I really like learning about new OPSEC tactics, especially if they’re done by the non-tech savvy. Below we talk about the threat model of a Harlem residents and their defensive tactics.
Harlem: Surveillance Hipsters
New York City’s, Harlem, is home to the city’s lower income population. Not impoverish but, not Manhattan. Harlem has had an illustrious history being targeted by NYPD and other forms of law enforcement. Surveillance is part of every-day life. Who better to give us some perspective on dealing with mass surveillance on a day-to-day basis.
Harlem residents aren’t concerned about NSA or GCHQ. They have a local surveillance issues to deal with:
- Surveillance from their employers who install cameras to watch them work.
- Surveillance from the local NYPD who have installed street cameras on the corners that they know are not installed in Manhattan.
- Surveillance from ex-boyfriends on Facebook who are keeping track of who they talk with or what parties they go to.
They have a different threat model compared to the nation-state dissident. You might not find their tactics useful, but it serves as a remember that OPSEC is dependent on the threat model. Someone hiding from the government employs different tactics than someone hiding from their ex-boyfriend. The threats are one in the same.
Family Plan Surveillance
The US has “Family Plans.” These are cell phone plans that you share with trusted friends and family to can keep your bill to a minimum. But what happens when you no longer trust someone on the plan? You don’t kick them off. You ignore them. It’s cheaper.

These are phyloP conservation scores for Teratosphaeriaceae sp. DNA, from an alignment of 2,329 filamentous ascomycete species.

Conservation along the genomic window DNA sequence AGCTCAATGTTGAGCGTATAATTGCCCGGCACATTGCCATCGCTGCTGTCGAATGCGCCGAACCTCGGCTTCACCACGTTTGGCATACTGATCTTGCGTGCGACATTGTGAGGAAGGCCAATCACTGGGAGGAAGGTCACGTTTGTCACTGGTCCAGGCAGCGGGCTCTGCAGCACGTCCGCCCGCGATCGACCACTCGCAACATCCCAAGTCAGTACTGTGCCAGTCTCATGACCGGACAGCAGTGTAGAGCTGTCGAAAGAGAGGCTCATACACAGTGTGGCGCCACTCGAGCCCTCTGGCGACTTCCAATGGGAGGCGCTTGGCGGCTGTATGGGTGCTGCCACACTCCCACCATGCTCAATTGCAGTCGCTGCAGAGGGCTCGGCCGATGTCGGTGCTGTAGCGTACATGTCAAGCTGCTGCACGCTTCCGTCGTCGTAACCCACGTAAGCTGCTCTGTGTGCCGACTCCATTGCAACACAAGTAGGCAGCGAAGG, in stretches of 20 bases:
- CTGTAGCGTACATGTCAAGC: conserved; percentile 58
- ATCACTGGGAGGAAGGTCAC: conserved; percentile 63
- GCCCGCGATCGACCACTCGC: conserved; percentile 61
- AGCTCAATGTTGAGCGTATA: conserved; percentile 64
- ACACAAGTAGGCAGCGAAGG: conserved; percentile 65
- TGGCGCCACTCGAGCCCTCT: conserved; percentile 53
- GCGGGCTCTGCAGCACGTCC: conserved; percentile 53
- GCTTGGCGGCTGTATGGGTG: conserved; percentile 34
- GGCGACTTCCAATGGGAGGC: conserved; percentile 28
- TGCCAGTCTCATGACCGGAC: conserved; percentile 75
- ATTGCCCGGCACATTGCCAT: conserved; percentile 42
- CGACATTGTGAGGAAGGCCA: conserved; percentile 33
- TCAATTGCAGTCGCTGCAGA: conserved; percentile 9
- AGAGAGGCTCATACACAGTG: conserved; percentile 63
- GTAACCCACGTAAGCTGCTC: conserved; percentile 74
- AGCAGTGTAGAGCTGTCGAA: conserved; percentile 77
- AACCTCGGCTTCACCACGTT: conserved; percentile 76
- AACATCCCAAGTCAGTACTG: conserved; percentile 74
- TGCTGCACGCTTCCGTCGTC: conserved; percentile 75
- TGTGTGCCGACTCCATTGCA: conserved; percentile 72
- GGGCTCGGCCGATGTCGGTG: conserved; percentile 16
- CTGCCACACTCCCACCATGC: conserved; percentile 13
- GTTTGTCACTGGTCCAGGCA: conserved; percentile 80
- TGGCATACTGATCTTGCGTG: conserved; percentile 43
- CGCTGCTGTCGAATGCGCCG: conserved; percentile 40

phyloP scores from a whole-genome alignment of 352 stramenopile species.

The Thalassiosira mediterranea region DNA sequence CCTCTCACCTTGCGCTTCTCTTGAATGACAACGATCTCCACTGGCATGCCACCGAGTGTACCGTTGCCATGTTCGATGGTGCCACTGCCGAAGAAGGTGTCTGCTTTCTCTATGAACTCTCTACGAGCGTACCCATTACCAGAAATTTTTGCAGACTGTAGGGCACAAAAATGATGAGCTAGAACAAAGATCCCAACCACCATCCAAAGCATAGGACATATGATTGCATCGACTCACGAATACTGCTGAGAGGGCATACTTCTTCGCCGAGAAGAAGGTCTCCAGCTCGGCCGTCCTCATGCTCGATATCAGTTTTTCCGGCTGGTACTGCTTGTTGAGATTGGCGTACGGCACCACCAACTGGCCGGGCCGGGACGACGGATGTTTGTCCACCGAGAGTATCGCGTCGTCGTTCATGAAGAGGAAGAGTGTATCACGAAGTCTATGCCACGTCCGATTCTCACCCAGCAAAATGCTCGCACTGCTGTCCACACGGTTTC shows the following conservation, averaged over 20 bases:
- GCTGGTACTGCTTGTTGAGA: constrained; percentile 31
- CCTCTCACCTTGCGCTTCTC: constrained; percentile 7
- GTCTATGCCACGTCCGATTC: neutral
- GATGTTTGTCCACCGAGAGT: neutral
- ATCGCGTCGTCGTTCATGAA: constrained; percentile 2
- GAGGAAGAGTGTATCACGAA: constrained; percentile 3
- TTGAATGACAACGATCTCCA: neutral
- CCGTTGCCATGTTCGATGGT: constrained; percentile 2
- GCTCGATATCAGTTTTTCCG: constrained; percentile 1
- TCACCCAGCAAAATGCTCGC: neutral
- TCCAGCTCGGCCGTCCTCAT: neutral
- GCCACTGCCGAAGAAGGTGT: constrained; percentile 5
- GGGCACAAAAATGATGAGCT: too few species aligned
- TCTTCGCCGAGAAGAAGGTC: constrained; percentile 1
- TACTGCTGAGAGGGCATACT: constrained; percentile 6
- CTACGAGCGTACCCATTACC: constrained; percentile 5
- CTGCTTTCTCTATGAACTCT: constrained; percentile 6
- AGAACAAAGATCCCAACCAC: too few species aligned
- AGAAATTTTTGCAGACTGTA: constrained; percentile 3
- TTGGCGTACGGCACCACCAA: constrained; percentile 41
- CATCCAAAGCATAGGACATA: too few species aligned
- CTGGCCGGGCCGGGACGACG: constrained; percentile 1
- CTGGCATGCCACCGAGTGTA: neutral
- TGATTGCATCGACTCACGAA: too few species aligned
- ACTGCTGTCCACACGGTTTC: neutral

For some of these sketchy carriers, a member of the plan can:
- Get access to a backup of the phone’s contact lists
- Read text messages
- Get the call records for the account
- Track the location of a phone using a “Find My Phone” app
This is their threat. On a day-to-day basis they aren’t worried about the FBI cracking down on them, they’re worried about their ex-boyfriend stalking them.
We know that LEO’s will keep track of social networking in their jurisdiction. NYPD has invested millions to keep track of this effort. This is done in one of a few ways. Most common of which, NYPD will make a request to Facebook for access to a specific facebook account. I’m told that 80%-90% of the time, Facebook does not contest these requests and as long as it’s coming from an attributable law enforcement office, they’re provided without any oversight.
The other more nefarious tactic that NYPD specifically uses is to generate fake accounts and target individuals in the neighbor hood. Keep track of their friends, watch what parties they go to, see what people are talking about.
The people in these neighborhoods know this is happening in the same way that they know the street cameras in the streets are keeping track of them.
For the non-tech savvy, their tactics are brilliant. They include:
- Emoji-contacts: Never saving their friends names in their phone. Use emoticons instead. Smiley face is a new boyfriend. Cake is your friend from the club. Happy penguin is your pot dealer.
- Never using iPhones: They don’t trust these devices and their tracking capabilities. Instead use a cheap Android device they feel can’t track them as accurately.
- Don’t use SMS: Use messaging apps like snapchat for messages with new boyfriends. They know that these are protected and don’t show up on the records for the account.
- Watch Out Who Friends You: They believe that the NYPD is “Cat Fishing” them to learn about their social circles and keep track of things they post that might be illegal.
Look, these aren’t tactics that a tech-savvy person would use, but they show real-world examples of different kinds of threats and ways to compensate for them.